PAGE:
Using AFM (Fig. 1 A), we measured interactions between an FN fragment (FNIII7–10 [FN fragment encompassing the 7–10th type III repeats]) and a recombinant α5β1 consisting of either the full extracellular portion (α5β1-Fc) or only the headpiece (truncated α5β1 [trα5β1]-Fc) fused with Fc (Coe et al., 2001; Mould et al., 2002). We have shown previously that the recombinant proteins closely mimic the function and conformational regulation of the native integrin (Coe et al., 2001; Mould et al., 2002, 2003a,b, 2005). To avoid uncontrolled adsorption of integrin via different domains, which could produce variable results and restrict conformational changes, trα5β1-Fc was captured by Fab of an anti-Fc mAb (GG-7) preadsorbed on a polystyrene Petri dish (Fig. 1 B). Antibody capture also ensured more uniform integrin orientation. The Petri dish was driven by a piezoelectric translator (PZT) to contact FNIII7–10 adsorbed on a cantilever tip (Fig. 1 A). The absence (Fig. 1 C) or presence (Fig. 1 D) of adhesion was detected upon retraction of the PZT, which was then clamped at a desired force for lifetime measurement (Fig. 1 D).

Experiments were performed in 1 mM Ca2+ plus 1 mM Mg2+ (Ca2+/Mg2+), 2 mM Mg2+ plus 2 mM EGTA (Mg2+/EGTA), or 2 mM Mn2+ in the absence or presence of blocking or activating mAbs or a competing peptide. At the same GG-7–coating concentrations, binding of α5β1-Fc (Fig. 2 A) or trα5β1-Fc (Fig. 2 C) to FNIII7–10 became progressively more frequent when the cation condition was changed from Ca2+/Mg2+ to Mg2+/EGTA and to Mn2+. This was corroborated by flow cytometry data showing that Mg2+/EGTA and Mn2+ increased the staining of α5β1-Fc–coated beads by a mAb that reports unbending of the knees (9EG7; Fig. S1), which is consistent with previous experiments (Humphries, 2000). Binding was specific, as it was abolished by addition to the solution of mAb HFN7.1, which blocked the integrin-binding site in FNIII7–10 or an RGD-containing peptide cyclo(-GRGDSP), which competed with the RGD loop in FNIII7–10 for α5β1 binding (Fig. 2 A). To maintain infrequent binding (<20%), a requirement for most adhesion events to be mediated by single bonds, progressively lower GG-7–coating concentrations were used for experiments in Ca2+/Mg2+, Mg2+/EGTA, and Mn2+ to compensate for the progressively higher binding affinities of trα5β1-Fc (Fig. 2, B and D). In all three cation conditions, binding was abrogated when the cantilever tips coated with FNIII7–10 were switched to those coated with BSA or when the Petri dishes functionalized with integrins were switched to those that were not functionalized (Fig. 2, B and D).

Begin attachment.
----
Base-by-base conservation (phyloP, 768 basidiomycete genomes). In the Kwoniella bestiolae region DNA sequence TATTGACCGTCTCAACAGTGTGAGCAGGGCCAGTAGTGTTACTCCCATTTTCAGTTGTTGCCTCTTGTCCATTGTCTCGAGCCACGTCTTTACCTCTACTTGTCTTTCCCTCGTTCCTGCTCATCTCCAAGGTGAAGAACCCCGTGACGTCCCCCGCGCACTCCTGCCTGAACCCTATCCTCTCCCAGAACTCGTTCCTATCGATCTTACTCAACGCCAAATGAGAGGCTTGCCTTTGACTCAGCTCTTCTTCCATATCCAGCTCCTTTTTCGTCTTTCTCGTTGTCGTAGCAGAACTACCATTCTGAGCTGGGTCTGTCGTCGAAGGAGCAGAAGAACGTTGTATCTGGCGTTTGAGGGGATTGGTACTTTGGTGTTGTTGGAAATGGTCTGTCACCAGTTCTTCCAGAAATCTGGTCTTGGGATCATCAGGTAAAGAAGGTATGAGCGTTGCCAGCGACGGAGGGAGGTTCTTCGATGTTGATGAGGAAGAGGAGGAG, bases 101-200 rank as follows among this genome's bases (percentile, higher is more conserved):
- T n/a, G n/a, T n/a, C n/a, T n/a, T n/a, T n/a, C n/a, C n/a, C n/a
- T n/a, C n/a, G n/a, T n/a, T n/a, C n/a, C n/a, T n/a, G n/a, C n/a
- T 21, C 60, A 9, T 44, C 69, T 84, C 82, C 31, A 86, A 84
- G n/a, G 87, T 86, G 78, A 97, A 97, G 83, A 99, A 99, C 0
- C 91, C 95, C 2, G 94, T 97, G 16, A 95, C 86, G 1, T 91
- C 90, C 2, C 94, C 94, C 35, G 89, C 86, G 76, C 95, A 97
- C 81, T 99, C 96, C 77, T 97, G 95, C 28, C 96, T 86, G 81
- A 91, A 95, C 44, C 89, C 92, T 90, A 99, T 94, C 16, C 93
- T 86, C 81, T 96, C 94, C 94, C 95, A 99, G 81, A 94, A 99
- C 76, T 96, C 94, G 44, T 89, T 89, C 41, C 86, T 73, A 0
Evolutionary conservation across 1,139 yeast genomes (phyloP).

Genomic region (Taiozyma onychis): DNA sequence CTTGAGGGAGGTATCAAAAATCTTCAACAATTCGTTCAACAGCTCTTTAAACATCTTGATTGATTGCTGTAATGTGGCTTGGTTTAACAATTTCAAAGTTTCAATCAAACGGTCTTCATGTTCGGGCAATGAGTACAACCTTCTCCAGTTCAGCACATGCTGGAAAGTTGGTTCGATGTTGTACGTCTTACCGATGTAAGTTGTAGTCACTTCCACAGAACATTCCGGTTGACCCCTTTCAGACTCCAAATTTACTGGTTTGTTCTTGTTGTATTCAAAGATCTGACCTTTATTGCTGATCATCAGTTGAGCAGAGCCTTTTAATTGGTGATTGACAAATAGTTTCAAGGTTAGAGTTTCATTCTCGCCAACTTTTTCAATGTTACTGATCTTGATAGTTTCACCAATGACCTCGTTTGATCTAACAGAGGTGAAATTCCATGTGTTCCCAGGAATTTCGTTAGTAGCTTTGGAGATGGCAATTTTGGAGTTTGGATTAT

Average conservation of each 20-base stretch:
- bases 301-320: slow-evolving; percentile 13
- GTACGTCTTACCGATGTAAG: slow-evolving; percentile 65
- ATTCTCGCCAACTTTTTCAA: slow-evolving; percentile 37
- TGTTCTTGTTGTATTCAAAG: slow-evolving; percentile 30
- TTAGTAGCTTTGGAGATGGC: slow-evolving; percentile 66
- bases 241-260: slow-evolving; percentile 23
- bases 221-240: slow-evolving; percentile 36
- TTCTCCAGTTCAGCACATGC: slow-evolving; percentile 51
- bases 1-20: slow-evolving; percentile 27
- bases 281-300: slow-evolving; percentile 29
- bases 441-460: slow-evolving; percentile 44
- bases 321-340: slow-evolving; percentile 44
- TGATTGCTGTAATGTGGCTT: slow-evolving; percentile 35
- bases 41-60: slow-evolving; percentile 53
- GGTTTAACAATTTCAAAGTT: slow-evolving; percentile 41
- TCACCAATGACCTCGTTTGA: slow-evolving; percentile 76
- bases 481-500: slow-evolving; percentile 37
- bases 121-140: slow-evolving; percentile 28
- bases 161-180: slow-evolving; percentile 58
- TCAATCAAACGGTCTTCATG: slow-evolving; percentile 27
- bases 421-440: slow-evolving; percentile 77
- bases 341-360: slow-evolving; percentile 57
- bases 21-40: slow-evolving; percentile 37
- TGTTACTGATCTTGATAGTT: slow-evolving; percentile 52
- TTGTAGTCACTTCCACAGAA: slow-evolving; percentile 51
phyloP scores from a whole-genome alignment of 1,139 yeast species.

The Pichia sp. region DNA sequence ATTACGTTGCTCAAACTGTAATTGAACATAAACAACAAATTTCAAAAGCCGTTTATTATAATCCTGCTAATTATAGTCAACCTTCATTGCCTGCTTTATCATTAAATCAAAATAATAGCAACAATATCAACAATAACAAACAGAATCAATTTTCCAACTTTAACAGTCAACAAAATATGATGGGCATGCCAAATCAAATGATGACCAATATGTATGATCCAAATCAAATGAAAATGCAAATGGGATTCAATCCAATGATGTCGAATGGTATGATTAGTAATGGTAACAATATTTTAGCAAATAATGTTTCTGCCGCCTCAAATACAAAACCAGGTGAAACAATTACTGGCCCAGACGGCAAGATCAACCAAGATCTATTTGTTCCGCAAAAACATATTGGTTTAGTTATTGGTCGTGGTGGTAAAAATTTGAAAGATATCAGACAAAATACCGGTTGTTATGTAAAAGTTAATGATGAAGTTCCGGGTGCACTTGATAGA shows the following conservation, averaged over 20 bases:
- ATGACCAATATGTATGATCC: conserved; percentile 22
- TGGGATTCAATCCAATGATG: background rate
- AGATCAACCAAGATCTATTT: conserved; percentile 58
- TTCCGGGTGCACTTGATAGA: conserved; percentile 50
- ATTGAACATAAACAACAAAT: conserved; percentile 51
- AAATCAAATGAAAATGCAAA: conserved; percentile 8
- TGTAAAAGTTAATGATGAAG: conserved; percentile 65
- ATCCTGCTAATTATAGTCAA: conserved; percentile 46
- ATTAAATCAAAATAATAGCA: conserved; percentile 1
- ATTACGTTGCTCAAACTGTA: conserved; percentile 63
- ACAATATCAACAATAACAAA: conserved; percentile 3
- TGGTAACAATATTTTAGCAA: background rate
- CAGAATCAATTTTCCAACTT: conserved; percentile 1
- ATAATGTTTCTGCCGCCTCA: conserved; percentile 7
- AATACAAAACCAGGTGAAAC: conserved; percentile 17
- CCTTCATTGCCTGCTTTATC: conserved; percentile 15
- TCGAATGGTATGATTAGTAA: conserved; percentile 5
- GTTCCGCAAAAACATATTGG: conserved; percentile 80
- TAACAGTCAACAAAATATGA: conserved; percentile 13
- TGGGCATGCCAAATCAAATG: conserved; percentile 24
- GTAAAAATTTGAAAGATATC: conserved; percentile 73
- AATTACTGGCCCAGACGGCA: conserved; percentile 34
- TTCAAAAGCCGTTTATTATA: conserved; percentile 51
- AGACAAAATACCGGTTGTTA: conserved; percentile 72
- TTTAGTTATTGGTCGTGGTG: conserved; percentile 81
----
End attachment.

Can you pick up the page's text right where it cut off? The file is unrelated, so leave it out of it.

Mechanical regulation of FN–α5β1 dissociation was quantified by the force dependence of mean lifetimes of mostly single FNIII7–10–α5β1 bonds measured in each of the three cation conditions (Fig. 3, A–C, circles). As force increased, lifetime first decreased to a minimum, then increased to a maximum, and decreased again, exhibiting a triphasic transition from slip bonds to catch bonds and then to slip bonds again. The first slip bond regimen was most clearly observed in Ca2+/Mg2+ (Fig. 3 A) but became less pronounced in Mg2+/EGTA (Fig. 3 B) and Mn2+ (Fig. 3 C). The much less frequent nonspecific binding between BSA-coated cantilevers and polystyrene Petri dishes functionalized with α5β1-Fc contributed negligibly to these lifetime versus force curves, as most of these events were ruptured at forces <20 pN (Fig. S2 A), and those that survived the ramping had very short lifetimes (Fig. 3 C, diamonds).

To control for potential artifacts of the chimeric integrin that fuses the extracellular portions of the α5 and β1 chains with a human IgG Fc region (Coe et al., 2001), we measured the specific binding (Fig. S2 A) of FNIII7–10 to membrane α5β1 (mα5β1) purified from human smooth muscle cells reconstituted in glass-supported lipid bilayers in Mg2+/EGTA. Although the lifetimes were shorter, the force-dependent curve of mα5β1 exhibited the same triphasic pattern (Fig. 3 D) qualitatively similar to the α5β1-Fc curves (Fig. 3, A–C). Thus, catch bonds were observed at forces ranging from 10–30 pN for FN interacting with α5β1-Fc and mα5β1.